Culture bigotry is not over

June 5th, 2013

How Will We Know When the Bigotry is Over?

By

It is a Christmas tradition in Netherlands to paint your face black and act like a black Santa. Generally, even the local blacks don’t take offense to that. They know it’s done in good spirit and it isn’t a big deal. Of course, it is not fair to compare Netherlands to the US, as they don’t have our history of slavery and segregation on their own soil, but the bottom line is the same – the issue of race is not a sensitive topic over there, or at least not nearly as sensitive as it is here.

We can talk all we want about celebrating diversity, equality, and freedom. However, it is clear that behind all these big words and promising statements, we still have a long way to go toward true equality and true freedom from racial, religious, gender and other types of discrimination. I believe there is a simple and reliable way to know when the bigotry is truly over: when we stop being so damn (hyper)sensitive about those very issues, and we are able to make racist, sexist or gay jokes anywhere without offending anyone or feeling victimized by those words.

As of today – we are still very much behind in that department. On the contrary, it seems that even bringing up the very topic of race or religion makes you a racist. Even as much as citing objective statistics will backfire and will turn others against you. Imagine coming up to your black friend and telling him that according to official statistic some large percentage of people who are incarcerated are black. You will automatically be classified as a racist, even though you didn’t express any opinions of your own and simply delivered objective data that you obtain from some other source. One of my Indian friends thought it was racist of one of his friends to ask him whether he plans to go back to India after he graduates from his masters program. What is so racist about that? It’s not like he encouraged him to go back to his home country or in any way suggested that he wasn’t welcome in the US.

These days, even saying something positive will turn you into one evil bigot. Try coming up to a female executive and telling her that you admire how she was able to get so high up in the corporate world without trying to behave or talk like a guy. She will likely freak out, completely misinterpret what you said and will twist what was supposed to be a compliment into a chauvinistic insult. I can almost hear the bullshit—”What do you mean acting like a man…. you don’t think I can be powerful and confident and be woman at the same time? Do you want me to stay in the kitchen or something?”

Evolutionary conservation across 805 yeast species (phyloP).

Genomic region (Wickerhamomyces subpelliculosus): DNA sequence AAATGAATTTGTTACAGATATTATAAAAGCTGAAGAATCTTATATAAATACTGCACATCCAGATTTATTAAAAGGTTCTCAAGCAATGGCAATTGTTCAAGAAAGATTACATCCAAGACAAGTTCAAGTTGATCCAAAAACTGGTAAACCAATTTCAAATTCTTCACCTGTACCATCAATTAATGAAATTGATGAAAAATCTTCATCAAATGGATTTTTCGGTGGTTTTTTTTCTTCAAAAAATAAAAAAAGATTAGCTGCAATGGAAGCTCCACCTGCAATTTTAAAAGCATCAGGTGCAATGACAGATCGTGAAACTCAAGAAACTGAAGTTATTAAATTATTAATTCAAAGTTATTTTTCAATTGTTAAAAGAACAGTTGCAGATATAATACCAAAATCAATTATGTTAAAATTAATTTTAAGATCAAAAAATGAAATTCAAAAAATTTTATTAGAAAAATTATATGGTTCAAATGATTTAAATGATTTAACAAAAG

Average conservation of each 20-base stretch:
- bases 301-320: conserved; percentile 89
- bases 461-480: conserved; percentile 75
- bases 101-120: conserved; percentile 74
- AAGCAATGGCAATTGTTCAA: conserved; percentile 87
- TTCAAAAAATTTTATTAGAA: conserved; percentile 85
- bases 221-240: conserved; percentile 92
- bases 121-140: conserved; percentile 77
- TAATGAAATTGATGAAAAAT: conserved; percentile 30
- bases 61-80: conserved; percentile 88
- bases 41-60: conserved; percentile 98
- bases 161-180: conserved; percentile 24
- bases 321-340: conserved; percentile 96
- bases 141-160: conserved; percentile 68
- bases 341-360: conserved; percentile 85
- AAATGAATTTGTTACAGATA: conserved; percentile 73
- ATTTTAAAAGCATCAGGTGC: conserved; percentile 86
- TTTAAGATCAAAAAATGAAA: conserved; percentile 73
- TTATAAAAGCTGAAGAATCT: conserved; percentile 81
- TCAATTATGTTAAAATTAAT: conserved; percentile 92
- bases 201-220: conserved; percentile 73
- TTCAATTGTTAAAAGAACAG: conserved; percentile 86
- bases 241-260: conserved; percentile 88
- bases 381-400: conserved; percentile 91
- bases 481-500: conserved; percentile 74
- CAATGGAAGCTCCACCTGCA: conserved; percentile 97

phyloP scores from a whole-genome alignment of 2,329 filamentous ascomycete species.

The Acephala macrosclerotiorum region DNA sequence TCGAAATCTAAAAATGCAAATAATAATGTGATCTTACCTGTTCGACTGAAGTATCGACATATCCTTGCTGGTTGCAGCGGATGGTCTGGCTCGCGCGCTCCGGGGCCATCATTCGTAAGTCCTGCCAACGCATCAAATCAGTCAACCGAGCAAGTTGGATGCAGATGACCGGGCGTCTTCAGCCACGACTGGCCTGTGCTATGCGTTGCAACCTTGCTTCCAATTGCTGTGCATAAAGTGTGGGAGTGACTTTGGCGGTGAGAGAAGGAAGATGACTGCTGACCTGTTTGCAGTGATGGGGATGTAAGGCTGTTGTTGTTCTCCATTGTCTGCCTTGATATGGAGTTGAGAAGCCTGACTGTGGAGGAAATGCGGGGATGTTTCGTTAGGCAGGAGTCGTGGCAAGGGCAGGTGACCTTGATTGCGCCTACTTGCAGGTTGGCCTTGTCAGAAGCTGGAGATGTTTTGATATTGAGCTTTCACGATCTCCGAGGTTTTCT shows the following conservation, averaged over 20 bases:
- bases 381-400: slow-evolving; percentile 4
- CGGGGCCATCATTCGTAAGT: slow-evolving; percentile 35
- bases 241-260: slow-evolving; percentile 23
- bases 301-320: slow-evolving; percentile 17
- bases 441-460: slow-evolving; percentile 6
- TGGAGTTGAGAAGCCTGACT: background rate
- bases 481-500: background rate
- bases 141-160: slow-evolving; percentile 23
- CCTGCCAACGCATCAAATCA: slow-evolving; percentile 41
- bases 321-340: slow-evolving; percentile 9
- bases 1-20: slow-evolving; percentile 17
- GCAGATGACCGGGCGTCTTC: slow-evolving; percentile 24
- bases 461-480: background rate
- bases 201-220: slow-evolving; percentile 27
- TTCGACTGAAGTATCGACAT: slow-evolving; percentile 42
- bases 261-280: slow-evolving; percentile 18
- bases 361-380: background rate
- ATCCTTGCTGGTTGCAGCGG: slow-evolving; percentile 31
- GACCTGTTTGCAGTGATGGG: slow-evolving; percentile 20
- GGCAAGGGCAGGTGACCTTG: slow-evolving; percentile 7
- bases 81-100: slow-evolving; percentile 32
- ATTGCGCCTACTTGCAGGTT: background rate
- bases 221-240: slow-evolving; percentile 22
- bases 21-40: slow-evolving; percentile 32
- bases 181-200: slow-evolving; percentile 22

One of my favorite jokes with the girls I am trying to flirt with is interrupting them right after they say “In my opinion,” and telling them: “Hold on a second, you are about to state your opinion. I have to play close attention as I know it’s going to be very important…” I may even pull out a notepad and pretend like I am about to write down what she is about to say, to tune up the sarcasm even higher. I may not be able to expect the whole nation to stop being uptight about gender and race issues overnight, but at least I know that if a girl responds to this laughing and playing along, instead of “I can’t believe you just said that!”, she is my kind of girl.

It will take at least a few decades from now for the current generation to die out and for the world to forget about slavery, holocaust, apartheid, feminism, and other genocides around the world. Until then, we will have to continue walking on eggshells, at least here in the US, when it comes to talking about race, gender, and religion, among other things.

Read Next: Introducing The Muscle Bio-Diversity (MBD) Movement


About the Author

is freelance writer in Northern California, who enjoys observing, commenting, hating, and admiring what he sees in people around him.

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